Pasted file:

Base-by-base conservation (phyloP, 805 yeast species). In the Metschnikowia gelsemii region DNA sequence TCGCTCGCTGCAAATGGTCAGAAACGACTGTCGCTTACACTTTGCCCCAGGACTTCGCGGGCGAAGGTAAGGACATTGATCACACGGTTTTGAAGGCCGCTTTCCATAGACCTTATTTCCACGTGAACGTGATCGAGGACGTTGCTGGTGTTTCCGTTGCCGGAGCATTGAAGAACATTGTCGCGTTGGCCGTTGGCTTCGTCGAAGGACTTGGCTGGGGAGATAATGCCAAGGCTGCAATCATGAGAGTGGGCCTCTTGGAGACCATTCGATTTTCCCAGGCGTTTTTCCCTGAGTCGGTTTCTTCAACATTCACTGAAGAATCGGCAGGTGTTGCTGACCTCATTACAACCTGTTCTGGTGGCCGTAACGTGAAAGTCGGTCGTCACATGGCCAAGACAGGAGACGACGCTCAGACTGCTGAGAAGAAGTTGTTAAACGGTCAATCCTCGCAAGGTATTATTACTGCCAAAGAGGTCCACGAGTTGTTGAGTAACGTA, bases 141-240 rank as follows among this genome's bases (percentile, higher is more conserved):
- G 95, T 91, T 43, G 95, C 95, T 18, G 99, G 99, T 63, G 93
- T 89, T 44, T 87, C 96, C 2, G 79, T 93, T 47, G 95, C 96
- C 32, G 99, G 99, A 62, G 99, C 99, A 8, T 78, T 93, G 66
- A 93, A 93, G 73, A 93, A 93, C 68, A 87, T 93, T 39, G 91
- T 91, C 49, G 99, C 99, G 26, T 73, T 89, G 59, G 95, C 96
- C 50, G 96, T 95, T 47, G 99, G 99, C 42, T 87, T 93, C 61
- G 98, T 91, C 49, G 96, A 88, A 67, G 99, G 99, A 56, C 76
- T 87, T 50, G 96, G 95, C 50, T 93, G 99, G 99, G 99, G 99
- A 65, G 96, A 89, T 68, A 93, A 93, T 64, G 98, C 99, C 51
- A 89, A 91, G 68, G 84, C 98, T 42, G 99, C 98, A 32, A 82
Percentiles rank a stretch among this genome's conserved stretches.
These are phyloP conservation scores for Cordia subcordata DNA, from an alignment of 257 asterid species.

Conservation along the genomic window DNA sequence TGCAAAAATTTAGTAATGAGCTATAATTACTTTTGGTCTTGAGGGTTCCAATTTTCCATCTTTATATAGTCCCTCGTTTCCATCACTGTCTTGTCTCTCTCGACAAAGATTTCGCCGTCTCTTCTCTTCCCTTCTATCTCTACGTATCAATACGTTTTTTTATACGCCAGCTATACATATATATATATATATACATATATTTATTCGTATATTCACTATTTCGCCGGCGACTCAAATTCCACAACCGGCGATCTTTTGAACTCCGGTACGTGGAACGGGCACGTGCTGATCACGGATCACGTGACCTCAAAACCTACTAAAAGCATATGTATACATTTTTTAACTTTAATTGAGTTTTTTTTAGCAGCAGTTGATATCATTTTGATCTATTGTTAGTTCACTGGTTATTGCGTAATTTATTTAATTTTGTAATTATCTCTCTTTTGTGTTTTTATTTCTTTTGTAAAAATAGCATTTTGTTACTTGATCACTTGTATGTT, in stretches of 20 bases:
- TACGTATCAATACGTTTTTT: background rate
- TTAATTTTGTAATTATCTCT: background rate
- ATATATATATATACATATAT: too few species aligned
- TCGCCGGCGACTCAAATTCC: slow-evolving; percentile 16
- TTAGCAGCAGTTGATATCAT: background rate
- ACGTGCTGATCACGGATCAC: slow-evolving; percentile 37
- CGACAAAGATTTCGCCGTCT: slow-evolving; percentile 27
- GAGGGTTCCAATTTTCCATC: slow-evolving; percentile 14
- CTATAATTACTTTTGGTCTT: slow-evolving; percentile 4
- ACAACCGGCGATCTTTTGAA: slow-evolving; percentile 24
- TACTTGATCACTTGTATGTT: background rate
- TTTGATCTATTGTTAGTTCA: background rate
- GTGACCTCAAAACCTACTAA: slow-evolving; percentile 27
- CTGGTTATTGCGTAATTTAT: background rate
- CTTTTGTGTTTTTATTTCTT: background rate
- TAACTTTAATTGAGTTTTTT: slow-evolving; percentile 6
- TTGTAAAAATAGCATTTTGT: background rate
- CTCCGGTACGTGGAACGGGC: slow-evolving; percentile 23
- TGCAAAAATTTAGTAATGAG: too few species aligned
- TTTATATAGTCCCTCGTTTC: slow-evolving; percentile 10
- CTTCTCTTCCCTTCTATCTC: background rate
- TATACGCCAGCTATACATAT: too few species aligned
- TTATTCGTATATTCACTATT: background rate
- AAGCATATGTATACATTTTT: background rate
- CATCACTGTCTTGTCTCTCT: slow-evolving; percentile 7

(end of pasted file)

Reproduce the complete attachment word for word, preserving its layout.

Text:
Base-by-base conservation (phyloP, 805 yeast species). In the Metschnikowia gelsemii region DNA sequence TCGCTCGCTGCAAATGGTCAGAAACGACTGTCGCTTACACTTTGCCCCAGGACTTCGCGGGCGAAGGTAAGGACATTGATCACACGGTTTTGAAGGCCGCTTTCCATAGACCTTATTTCCACGTGAACGTGATCGAGGACGTTGCTGGTGTTTCCGTTGCCGGAGCATTGAAGAACATTGTCGCGTTGGCCGTTGGCTTCGTCGAAGGACTTGGCTGGGGAGATAATGCCAAGGCTGCAATCATGAGAGTGGGCCTCTTGGAGACCATTCGATTTTCCCAGGCGTTTTTCCCTGAGTCGGTTTCTTCAACATTCACTGAAGAATCGGCAGGTGTTGCTGACCTCATTACAACCTGTTCTGGTGGCCGTAACGTGAAAGTCGGTCGTCACATGGCCAAGACAGGAGACGACGCTCAGACTGCTGAGAAGAAGTTGTTAAACGGTCAATCCTCGCAAGGTATTATTACTGCCAAAGAGGTCCACGAGTTGTTGAGTAACGTA, bases 141-240 rank as follows among this genome's bases (percentile, higher is more conserved):
- G 95, T 91, T 43, G 95, C 95, T 18, G 99, G 99, T 63, G 93
- T 89, T 44, T 87, C 96, C 2, G 79, T 93, T 47, G 95, C 96
- C 32, G 99, G 99, A 62, G 99, C 99, A 8, T 78, T 93, G 66
- A 93, A 93, G 73, A 93, A 93, C 68, A 87, T 93, T 39, G 91
- T 91, C 49, G 99, C 99, G 26, T 73, T 89, G 59, G 95, C 96
- C 50, G 96, T 95, T 47, G 99, G 99, C 42, T 87, T 93, C 61
- G 98, T 91, C 49, G 96, A 88, A 67, G 99, G 99, A 56, C 76
- T 87, T 50, G 96, G 95, C 50, T 93, G 99, G 99, G 99, G 99
- A 65, G 96, A 89, T 68, A 93, A 93, T 64, G 98, C 99, C 51
- A 89, A 91, G 68, G 84, C 98, T 42, G 99, C 98, A 32, A 82
Percentiles rank a stretch among this genome's conserved stretches.
These are phyloP conservation scores for Cordia subcordata DNA, from an alignment of 257 asterid species.

Conservation along the genomic window DNA sequence TGCAAAAATTTAGTAATGAGCTATAATTACTTTTGGTCTTGAGGGTTCCAATTTTCCATCTTTATATAGTCCCTCGTTTCCATCACTGTCTTGTCTCTCTCGACAAAGATTTCGCCGTCTCTTCTCTTCCCTTCTATCTCTACGTATCAATACGTTTTTTTATACGCCAGCTATACATATATATATATATATACATATATTTATTCGTATATTCACTATTTCGCCGGCGACTCAAATTCCACAACCGGCGATCTTTTGAACTCCGGTACGTGGAACGGGCACGTGCTGATCACGGATCACGTGACCTCAAAACCTACTAAAAGCATATGTATACATTTTTTAACTTTAATTGAGTTTTTTTTAGCAGCAGTTGATATCATTTTGATCTATTGTTAGTTCACTGGTTATTGCGTAATTTATTTAATTTTGTAATTATCTCTCTTTTGTGTTTTTATTTCTTTTGTAAAAATAGCATTTTGTTACTTGATCACTTGTATGTT, in stretches of 20 bases:
- TACGTATCAATACGTTTTTT: background rate
- TTAATTTTGTAATTATCTCT: background rate
- ATATATATATATACATATAT: too few species aligned
- TCGCCGGCGACTCAAATTCC: slow-evolving; percentile 16
- TTAGCAGCAGTTGATATCAT: background rate
- ACGTGCTGATCACGGATCAC: slow-evolving; percentile 37
- CGACAAAGATTTCGCCGTCT: slow-evolving; percentile 27
- GAGGGTTCCAATTTTCCATC: slow-evolving; percentile 14
- CTATAATTACTTTTGGTCTT: slow-evolving; percentile 4
- ACAACCGGCGATCTTTTGAA: slow-evolving; percentile 24
- TACTTGATCACTTGTATGTT: background rate
- TTTGATCTATTGTTAGTTCA: background rate
- GTGACCTCAAAACCTACTAA: slow-evolving; percentile 27
- CTGGTTATTGCGTAATTTAT: background rate
- CTTTTGTGTTTTTATTTCTT: background rate
- TAACTTTAATTGAGTTTTTT: slow-evolving; percentile 6
- TTGTAAAAATAGCATTTTGT: background rate
- CTCCGGTACGTGGAACGGGC: slow-evolving; percentile 23
- TGCAAAAATTTAGTAATGAG: too few species aligned
- TTTATATAGTCCCTCGTTTC: slow-evolving; percentile 10
- CTTCTCTTCCCTTCTATCTC: background rate
- TATACGCCAGCTATACATAT: too few species aligned
- TTATTCGTATATTCACTATT: background rate
- AAGCATATGTATACATTTTT: background rate
- CATCACTGTCTTGTCTCTCT: slow-evolving; percentile 7